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Writing Filter Expressions

This section provides you with practical knowledge that you can utilize to create your own Filter Expressions with the Message Analyzer Filtering Language. This language is a derivative of the full OPN language that developers use to write OPN protocol descriptions that Message Analyzer utilizes to parse the messages of such protocols. As a result, there are various elements, constructs, and syntax that both languages share. Any Filter Expressions that you create can be saved in the centralized filter Library. Thereafter, you can use them as a Session Filter when configuring a new session, or as a View Filter when analyzing trace results in an Analysis Session.

To aid your understanding of the Filtering Language, you are advised to work with some of the predefined Filter Expressions in the centralized filter Library in parallel with the studies that you do here. The goal is accelerate the learning process through observation and assessment of working example results. You can even work with any existing Filter Expression by creating a copy, modifying the copy, and saving it as a new Filter Expression in your central user Library without affecting the original filter configuration. This enables you to start with a known working filter configuration and perform some experimental modifications to see the effects of your changes when applied to a set of trace results.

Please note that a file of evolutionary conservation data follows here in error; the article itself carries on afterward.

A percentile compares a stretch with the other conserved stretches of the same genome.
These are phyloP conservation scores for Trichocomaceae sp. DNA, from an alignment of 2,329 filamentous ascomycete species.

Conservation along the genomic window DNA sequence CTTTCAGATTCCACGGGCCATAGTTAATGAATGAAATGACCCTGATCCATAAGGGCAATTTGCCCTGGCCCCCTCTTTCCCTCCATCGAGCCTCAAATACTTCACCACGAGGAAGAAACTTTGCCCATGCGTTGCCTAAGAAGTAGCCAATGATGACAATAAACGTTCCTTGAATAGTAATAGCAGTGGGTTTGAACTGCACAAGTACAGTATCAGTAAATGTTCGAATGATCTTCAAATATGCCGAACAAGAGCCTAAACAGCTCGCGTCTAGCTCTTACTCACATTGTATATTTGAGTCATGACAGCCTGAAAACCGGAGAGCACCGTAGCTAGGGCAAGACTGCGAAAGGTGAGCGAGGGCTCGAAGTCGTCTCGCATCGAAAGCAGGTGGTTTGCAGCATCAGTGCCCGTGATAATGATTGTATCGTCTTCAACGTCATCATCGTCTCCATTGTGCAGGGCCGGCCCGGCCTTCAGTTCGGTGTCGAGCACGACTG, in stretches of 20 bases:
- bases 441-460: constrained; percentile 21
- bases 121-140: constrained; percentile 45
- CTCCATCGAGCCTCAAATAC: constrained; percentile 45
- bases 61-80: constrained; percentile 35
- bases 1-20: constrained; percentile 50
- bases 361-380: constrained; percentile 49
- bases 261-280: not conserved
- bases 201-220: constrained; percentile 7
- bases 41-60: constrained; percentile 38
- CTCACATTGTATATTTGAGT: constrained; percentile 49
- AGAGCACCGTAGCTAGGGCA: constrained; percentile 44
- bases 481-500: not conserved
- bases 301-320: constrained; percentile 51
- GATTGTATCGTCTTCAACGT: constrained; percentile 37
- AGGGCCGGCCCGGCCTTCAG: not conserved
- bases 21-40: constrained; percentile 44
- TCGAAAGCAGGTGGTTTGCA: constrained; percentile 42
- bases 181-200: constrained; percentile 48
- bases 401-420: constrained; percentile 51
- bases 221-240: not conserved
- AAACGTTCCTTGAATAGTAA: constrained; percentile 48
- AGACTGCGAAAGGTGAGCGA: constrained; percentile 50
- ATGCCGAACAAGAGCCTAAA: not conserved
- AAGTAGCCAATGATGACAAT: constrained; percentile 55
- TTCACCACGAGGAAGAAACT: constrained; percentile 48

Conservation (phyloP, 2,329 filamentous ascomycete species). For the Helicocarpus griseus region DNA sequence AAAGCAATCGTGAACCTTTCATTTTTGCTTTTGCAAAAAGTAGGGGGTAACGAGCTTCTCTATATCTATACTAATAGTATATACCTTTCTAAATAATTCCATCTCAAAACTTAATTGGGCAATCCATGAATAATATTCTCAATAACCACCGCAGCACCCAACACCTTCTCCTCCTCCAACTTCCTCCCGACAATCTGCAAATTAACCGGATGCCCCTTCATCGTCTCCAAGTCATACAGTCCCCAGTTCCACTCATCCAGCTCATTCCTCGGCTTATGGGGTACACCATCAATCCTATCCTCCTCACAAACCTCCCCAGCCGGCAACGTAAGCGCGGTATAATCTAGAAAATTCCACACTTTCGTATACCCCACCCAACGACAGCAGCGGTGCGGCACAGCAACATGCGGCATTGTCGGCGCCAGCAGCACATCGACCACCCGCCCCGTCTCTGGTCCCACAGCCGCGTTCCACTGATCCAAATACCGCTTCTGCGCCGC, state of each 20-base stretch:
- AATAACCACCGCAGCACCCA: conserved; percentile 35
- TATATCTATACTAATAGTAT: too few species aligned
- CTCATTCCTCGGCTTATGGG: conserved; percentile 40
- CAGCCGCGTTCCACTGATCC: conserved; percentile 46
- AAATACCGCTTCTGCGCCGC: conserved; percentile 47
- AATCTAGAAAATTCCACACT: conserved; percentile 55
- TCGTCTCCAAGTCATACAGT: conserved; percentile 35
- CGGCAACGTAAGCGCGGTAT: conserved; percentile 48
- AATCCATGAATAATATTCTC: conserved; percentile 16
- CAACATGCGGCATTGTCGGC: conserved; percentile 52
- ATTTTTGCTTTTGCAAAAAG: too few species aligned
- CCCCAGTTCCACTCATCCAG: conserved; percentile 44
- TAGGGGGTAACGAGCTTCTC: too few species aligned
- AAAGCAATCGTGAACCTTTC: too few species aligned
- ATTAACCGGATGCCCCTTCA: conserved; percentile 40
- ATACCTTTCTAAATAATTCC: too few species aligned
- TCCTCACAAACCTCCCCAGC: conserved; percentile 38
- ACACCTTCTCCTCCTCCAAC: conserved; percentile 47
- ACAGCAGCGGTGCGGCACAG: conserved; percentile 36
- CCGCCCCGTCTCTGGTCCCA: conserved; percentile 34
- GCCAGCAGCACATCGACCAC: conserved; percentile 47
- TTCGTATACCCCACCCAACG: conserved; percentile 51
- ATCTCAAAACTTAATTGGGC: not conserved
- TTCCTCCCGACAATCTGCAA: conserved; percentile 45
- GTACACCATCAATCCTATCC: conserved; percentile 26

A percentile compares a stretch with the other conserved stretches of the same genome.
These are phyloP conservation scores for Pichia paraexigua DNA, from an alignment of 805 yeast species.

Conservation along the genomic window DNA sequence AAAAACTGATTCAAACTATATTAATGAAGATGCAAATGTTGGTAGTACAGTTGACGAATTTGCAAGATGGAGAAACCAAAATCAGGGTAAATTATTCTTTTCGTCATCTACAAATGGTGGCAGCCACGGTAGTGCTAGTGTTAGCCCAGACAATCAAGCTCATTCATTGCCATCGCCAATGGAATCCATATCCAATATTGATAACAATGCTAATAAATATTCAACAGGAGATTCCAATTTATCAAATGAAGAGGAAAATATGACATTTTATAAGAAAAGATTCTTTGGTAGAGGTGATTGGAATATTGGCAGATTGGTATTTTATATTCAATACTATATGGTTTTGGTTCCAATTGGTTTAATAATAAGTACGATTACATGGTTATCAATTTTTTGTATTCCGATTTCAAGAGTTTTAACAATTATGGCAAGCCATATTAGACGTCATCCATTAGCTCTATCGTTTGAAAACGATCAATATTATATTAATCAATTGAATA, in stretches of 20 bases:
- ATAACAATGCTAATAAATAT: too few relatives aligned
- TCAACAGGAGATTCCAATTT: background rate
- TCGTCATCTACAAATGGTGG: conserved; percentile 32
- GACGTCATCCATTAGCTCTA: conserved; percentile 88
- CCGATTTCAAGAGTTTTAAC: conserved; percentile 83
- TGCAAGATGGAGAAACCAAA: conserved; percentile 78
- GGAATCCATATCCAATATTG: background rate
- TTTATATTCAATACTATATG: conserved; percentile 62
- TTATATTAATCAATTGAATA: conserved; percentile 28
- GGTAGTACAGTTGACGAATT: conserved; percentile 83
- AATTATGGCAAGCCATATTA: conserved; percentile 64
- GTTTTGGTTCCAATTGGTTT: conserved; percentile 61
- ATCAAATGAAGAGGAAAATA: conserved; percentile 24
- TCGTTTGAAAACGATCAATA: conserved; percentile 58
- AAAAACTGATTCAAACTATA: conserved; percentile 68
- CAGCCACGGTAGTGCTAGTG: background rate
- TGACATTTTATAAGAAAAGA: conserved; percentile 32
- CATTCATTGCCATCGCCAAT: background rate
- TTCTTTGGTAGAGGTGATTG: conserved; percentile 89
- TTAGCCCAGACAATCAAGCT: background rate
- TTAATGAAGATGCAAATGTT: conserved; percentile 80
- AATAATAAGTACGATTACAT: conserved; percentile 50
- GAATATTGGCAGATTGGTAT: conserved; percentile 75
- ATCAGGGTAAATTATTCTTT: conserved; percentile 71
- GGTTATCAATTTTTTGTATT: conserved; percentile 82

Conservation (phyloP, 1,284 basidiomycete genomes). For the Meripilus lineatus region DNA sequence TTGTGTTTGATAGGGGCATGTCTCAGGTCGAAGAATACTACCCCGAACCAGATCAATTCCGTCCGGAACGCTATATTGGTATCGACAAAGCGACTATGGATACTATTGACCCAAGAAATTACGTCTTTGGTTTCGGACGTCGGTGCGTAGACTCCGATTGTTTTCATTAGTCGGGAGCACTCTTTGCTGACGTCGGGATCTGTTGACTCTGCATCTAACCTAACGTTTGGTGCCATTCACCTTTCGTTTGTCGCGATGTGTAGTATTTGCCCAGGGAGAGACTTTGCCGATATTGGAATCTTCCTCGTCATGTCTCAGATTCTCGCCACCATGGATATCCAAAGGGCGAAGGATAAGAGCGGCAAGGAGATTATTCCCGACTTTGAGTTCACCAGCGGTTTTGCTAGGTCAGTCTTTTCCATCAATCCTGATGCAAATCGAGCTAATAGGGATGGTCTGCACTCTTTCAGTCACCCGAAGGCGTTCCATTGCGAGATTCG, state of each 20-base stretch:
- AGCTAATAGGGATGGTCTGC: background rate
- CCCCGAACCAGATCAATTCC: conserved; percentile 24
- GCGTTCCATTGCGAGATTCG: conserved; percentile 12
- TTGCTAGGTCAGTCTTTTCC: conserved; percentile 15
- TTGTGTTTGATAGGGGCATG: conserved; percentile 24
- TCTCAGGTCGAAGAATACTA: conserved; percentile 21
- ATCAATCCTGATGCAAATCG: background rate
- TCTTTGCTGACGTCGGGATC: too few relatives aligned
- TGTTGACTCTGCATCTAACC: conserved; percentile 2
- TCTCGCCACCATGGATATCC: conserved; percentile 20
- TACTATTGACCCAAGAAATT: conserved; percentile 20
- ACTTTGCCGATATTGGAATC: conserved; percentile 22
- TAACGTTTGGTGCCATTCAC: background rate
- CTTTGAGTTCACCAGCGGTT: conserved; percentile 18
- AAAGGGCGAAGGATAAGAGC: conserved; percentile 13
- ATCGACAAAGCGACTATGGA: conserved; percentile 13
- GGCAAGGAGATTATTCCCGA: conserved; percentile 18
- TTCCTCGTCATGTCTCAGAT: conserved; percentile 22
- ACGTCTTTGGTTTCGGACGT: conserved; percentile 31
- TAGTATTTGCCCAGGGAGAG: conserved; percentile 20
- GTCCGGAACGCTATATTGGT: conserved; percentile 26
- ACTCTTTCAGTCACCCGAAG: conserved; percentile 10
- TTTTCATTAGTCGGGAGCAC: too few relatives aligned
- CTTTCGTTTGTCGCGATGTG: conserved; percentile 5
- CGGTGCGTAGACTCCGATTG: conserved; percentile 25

Although you can specify a Filter Expression as a Session Filter when configuring a Data Retrieval Session or a Live Trace Session, the topics in this section focus on applying View Filters in an Analysis Session with the default Analysis Grid viewer, because this environment provides the most robust environment for demonstrating filtering functionality.

What You Will Learn
In this section, you will learn about the Filtering Language and how to create some simple Filter Expressions, in addition to others that are more complex. The material begins with an introductory overview to help you get started with custom Filter Expressions and includes a few simple examples followed by a description of the Filter IntelliSense Service. The discussions then move into understanding the basics about the Filtering Language, which includes the use of logical operators, arithmetic operators, and literals; how to traverse the message hierarchy; and applying other filtering considerations. A walkthrough of filter features, special functions, and other capabilities concludes this section. In addition, examples are provided that combine different language features, including various applications of Filter Expression syntax, semantics, statements, truncation, traversers, aliases, and so on.

The topics in this section that provide such content are as follows:

    Getting Started with Creating Filters

    Understanding the Filtering Language Basics

    Using the Filtering Language

See Also

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